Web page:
Panthers set team attendance record, fueled by another deep Stanley Cup playoff run

SUNRISE, Fla. (AP) — The on-ice success story for the Florida Panthers is easy to see: They’re one win away from a second consecutive trip to the Stanley Cup Final.

The off-ice success isn’t hard to figure out, either.

With a 26th sellout of the season expected for Game 6 of the Eastern Conference Final on Saturday night, when the Panthers play host to the New York Rangers, Florida has already lured more fans to its rink this year than in any other in the team’s 30-season history. And the team’s ticket revenue has climbed 50% from where it was just two years ago, according to data shared with The Associated Press.

“If you win and you build a good program, you create an expanded fan base that isn’t necessarily then going to fluctuate with wins and losses all the time,” Panthers coach Paul Maurice said. “You have to, over time, play an exciting game of hockey. But I’d like to feel that we’re part of something with deep enough roots that we would be considered a model franchise.”

That phrase — “model franchise” — was not one that anyone in hockey would tag the Panthers with a few years ago. Relocation rumors, despite the team steadfastly saying they were totally untrue, were constant. The home rink was half-empty, at best, much of the time.

Those days are long gone.

“We've had some great turnouts throughout these playoffs so far,” Panthers forward Steven Lorentz said.

Florida will play its 50th home game of the season on Saturday night, tying last year’s team for the second-most in club history. If Florida makes the Stanley Cup Final, there is a chance that the Panthers’ total home attendance could top the 1 million mark for the first time; it’ll be somewhere around 940,000 for the season when all the tickets for Game 6 against the Rangers are counted.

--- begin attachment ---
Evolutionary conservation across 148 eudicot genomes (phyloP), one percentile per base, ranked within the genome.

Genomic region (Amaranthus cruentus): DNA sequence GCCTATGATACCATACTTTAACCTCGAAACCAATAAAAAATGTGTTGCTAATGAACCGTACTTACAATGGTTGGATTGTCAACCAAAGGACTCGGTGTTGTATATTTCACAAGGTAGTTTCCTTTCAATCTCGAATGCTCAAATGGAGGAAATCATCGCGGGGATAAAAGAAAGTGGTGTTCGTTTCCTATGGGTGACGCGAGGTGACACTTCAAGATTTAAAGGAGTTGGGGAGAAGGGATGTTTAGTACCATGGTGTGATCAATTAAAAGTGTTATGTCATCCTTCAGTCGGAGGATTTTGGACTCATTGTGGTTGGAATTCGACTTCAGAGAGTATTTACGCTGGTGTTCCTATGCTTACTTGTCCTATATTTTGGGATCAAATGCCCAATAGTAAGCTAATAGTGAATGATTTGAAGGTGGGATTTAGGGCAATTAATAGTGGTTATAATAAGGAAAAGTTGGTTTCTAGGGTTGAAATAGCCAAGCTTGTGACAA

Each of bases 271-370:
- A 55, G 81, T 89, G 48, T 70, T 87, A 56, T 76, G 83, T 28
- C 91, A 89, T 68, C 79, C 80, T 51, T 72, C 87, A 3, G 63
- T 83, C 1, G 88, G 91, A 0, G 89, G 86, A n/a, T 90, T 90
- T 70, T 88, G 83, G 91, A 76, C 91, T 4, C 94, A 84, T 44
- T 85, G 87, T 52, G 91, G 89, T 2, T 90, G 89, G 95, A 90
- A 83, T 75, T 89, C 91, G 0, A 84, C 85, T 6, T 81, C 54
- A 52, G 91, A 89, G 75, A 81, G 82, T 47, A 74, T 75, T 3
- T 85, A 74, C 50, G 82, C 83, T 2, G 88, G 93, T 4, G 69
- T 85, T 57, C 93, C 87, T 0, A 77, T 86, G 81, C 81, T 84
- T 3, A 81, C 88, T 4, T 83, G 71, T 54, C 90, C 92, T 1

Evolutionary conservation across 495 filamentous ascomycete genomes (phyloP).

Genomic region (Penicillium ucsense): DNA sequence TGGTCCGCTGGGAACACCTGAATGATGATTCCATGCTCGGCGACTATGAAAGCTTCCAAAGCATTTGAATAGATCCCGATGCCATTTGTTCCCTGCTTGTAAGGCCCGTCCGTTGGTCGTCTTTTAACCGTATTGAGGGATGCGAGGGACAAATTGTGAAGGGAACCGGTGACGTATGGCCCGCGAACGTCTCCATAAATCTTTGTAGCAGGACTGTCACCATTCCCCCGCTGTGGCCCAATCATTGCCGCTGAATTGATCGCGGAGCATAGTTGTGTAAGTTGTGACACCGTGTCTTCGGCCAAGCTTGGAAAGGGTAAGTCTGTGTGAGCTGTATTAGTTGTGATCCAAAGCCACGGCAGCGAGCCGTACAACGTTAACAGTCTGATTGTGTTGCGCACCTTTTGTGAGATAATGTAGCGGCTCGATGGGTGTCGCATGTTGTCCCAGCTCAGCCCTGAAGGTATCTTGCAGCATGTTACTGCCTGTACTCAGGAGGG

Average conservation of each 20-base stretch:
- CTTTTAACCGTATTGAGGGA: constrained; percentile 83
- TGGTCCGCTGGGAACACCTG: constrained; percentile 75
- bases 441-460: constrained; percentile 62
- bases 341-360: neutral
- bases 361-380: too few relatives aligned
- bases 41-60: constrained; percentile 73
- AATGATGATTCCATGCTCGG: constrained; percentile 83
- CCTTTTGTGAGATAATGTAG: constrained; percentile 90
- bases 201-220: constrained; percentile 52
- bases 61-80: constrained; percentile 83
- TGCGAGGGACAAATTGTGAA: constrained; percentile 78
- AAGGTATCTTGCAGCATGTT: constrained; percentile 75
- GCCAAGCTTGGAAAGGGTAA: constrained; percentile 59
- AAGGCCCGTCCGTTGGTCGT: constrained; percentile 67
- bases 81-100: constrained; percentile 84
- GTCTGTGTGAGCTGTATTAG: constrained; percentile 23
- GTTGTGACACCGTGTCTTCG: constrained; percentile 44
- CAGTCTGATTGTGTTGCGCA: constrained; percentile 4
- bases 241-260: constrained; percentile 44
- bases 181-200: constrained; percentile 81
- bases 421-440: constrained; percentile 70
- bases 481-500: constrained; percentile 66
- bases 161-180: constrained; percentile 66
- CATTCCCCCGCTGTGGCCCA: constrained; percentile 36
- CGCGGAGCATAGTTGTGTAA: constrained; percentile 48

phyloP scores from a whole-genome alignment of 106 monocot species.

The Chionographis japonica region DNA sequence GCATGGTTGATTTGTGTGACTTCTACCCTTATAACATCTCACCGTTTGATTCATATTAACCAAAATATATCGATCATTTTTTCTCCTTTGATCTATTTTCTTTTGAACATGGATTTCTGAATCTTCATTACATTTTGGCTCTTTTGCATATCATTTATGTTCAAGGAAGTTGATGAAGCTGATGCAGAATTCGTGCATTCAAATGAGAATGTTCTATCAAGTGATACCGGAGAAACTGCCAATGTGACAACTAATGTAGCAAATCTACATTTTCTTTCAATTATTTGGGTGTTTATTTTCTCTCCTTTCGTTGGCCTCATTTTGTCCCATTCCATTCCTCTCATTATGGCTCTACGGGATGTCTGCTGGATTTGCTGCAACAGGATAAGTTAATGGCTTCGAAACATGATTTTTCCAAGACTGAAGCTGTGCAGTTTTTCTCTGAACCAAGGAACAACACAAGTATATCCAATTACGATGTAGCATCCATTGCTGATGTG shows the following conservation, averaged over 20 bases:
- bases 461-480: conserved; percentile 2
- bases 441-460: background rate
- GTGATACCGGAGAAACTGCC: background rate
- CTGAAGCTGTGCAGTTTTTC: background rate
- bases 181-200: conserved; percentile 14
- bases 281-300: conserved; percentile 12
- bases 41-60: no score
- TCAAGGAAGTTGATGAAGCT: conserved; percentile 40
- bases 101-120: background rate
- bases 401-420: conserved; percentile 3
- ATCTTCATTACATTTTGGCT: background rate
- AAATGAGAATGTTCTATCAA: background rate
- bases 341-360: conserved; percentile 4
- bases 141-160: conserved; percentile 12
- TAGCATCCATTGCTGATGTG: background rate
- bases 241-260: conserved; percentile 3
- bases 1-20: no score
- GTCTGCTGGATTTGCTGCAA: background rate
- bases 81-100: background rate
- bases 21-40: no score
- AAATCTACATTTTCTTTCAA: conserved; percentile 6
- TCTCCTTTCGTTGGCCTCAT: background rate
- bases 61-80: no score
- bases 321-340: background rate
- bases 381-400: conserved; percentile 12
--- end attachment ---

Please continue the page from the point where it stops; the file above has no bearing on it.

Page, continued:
“They’ve been great for us all season,” Panthers captain Aleksander Barkov said.

No NHL team saw a bigger jump in regular season average home attendance this year than the Panthers, whose numbers in that department went up nearly 12% over last season. Over a two-year span, that number is up 25% — and corporate partnership revenue is up by more than 120% from where it was in 2022, the team said.

Add it all up — the wins, the deep playoff runs, the sellouts, the opening earlier this year of a new practice facility with fan-friendly amenities such as a store and restaurant in downtown Fort Lauderdale, more and more sponsor deals — and it becomes obvious that Florida is enjoying a run from the business standpoint like never before.

“You have to play a style of game that if you’re going to spend your money and you’re going to go to the rink in February, you’ve got a real good chance of being entertained,” Maurice said. “And I think these men do that.”


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